I can't explain the passion, but the passion of collecting keeps me out of trouble. :)

    It's like what the wife says (about another hobby of mine)....I'd rather see him chasing trains than other women. :)
  14. Jeffjay

    Jeffjay Well-Known Member

    For me aside from the fact that so many coins are beautiful and their history is fascinating I like the fact that you never stop learning in this Hobby.
    Every day that I spend a little bit of time studying coins I learn more. I think it's a great brain exercise and more fun than crossword puzzles.
  15. Santinidollar

    Santinidollar Supporter! Supporter

    Each coin is a representative of its historical era. Coin collecting and the study of history go arm in arm for me.
  16. AdamsCollection

    AdamsCollection Well-Known Member

    Simply, but well put.
  17. Kentucky

    Kentucky Supporter! Supporter


    I dunno...habit I guess
  18. cpm9ball

    cpm9ball CANNOT RE-MEMBER

    I collect coins because the sheer weight of them would pull my pants down.

  19. serafino

    serafino Well-Known Member

    I love history and my collection is mostly made up of coins that were used by my ancestors in Sicily and Italy. There was extreme poverty in Sicily and each coin represented much work for the holder. There was no paper money used back in the 1600's-1700's so the coins were the primary form of currency. There were also no banks for the common folks and each silver coin was part of their savings if they could manage to put a few away. Sometimes they would hide a few silver coins in the walls of their homes or bury them under the old olive tree.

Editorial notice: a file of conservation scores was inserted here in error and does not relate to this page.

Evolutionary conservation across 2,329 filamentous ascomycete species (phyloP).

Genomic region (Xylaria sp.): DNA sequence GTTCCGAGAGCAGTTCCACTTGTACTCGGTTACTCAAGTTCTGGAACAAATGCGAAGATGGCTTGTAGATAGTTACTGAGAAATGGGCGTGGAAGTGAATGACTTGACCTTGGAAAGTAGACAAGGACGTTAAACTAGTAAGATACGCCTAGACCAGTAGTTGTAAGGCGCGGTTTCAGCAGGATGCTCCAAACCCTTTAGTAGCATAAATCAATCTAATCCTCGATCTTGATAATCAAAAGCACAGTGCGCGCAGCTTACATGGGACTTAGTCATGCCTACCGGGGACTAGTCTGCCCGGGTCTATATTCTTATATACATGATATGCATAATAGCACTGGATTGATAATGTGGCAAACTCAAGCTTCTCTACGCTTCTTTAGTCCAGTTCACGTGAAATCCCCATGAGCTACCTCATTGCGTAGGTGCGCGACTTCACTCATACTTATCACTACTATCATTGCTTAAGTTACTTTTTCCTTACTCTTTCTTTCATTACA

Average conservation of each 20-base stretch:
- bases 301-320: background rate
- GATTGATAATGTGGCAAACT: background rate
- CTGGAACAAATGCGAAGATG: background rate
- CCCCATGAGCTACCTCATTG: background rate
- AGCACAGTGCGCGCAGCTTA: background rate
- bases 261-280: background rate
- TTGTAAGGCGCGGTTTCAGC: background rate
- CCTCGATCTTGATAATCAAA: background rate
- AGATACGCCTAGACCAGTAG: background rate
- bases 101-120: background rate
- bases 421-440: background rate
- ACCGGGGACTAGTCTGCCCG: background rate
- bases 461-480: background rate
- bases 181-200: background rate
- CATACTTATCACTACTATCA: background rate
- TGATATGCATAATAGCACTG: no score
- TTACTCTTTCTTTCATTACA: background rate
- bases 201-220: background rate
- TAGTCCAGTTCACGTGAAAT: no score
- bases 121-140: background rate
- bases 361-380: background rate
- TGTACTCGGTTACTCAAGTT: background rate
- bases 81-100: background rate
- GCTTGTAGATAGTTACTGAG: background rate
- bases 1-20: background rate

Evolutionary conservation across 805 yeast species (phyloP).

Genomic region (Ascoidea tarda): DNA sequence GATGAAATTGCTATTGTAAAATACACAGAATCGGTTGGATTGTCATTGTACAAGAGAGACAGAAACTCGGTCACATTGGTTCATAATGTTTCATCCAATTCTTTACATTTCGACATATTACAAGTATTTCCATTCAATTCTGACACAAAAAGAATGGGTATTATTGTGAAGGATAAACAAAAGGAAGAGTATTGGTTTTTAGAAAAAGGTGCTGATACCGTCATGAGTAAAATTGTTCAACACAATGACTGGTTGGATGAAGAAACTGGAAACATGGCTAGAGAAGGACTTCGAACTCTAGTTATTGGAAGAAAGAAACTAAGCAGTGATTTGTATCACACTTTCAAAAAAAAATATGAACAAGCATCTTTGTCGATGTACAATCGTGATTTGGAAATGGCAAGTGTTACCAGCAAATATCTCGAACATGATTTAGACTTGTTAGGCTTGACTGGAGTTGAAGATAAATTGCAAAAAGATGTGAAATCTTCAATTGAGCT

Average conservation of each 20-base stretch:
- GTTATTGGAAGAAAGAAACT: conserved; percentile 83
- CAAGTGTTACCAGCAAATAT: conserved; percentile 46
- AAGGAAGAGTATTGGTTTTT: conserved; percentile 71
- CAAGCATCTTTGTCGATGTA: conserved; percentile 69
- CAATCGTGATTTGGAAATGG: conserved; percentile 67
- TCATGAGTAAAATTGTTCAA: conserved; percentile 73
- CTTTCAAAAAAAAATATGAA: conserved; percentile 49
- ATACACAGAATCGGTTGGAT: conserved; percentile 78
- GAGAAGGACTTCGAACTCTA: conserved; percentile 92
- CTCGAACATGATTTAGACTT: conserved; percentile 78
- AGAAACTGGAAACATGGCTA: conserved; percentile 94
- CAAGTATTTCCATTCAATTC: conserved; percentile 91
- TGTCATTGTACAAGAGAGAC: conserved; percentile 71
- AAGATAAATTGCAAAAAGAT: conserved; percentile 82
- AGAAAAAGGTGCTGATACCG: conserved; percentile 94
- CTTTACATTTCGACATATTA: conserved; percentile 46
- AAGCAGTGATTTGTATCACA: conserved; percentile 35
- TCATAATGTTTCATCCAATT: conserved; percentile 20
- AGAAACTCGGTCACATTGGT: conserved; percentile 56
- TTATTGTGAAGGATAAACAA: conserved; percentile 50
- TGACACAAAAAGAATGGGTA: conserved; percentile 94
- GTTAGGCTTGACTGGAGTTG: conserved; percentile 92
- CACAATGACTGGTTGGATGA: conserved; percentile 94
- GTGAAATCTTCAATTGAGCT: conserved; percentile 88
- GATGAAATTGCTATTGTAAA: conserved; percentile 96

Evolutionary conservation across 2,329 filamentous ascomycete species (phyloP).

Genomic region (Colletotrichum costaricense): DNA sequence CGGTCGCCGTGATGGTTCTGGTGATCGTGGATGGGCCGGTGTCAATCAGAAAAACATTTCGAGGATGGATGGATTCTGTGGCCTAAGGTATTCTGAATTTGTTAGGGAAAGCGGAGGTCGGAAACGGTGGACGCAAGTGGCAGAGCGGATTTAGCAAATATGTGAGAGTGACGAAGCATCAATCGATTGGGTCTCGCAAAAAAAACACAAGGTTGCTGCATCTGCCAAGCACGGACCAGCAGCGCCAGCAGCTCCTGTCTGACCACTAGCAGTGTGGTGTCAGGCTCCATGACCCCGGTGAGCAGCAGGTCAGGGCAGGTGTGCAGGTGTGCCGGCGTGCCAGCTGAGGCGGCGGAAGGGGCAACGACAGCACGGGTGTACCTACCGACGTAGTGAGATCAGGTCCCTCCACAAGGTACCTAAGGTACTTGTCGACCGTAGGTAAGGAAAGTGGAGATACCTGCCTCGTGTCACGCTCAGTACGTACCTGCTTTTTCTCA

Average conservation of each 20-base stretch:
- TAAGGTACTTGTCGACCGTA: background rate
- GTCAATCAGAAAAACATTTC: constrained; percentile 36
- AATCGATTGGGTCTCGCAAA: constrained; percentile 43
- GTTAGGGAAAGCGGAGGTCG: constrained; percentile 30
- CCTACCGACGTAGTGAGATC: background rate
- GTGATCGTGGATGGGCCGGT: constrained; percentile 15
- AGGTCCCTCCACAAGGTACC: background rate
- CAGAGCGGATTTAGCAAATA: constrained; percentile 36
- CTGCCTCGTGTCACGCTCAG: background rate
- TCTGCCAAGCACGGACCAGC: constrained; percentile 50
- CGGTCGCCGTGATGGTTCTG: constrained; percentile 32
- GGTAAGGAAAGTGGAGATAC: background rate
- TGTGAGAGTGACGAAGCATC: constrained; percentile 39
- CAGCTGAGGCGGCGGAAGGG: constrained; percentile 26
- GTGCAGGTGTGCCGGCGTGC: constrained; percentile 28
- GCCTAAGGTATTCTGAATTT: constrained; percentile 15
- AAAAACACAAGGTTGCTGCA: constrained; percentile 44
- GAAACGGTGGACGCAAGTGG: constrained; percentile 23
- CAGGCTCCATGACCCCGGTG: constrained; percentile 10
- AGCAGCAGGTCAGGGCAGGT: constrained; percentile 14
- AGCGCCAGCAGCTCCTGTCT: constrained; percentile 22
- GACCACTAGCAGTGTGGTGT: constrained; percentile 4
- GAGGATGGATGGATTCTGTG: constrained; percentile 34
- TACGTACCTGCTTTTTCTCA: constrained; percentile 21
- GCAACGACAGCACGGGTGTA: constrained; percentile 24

There were gold coins minted but they were out of reach for the majority of people. If they could get their hands on a silver dollar sized scudo/piastra they would have felt fortunate
    Last edited: Dec 2, 2019
  20. Inspector43

    Inspector43 72 Year Collector

    One of those History channels had a piece on Jesse James. Jesse was having fun with his gang members. Cocked his gun and they stepped back. He said "I was just Joshing". I sent a letter to the channel letting them know that the "just Joshing" comment didn't come out until after Jesse was dead. Jesse was killed in 1882. The Liberty Nickel came out in 1883. Gold plating the V nickel was the start of the just Joshing comment when a man named Josh was gold platting these coins and trying to pass them off as $5 gold pieces. When caught he would just say he was joking.

    Yes, there is plenty of history in coins.
  21. longnine009

    longnine009 Most Exalted Excellency

    I think someone on the RCC once said we collect coins because we descended from squirrels who collected acorns.
    AdamsCollection likes this.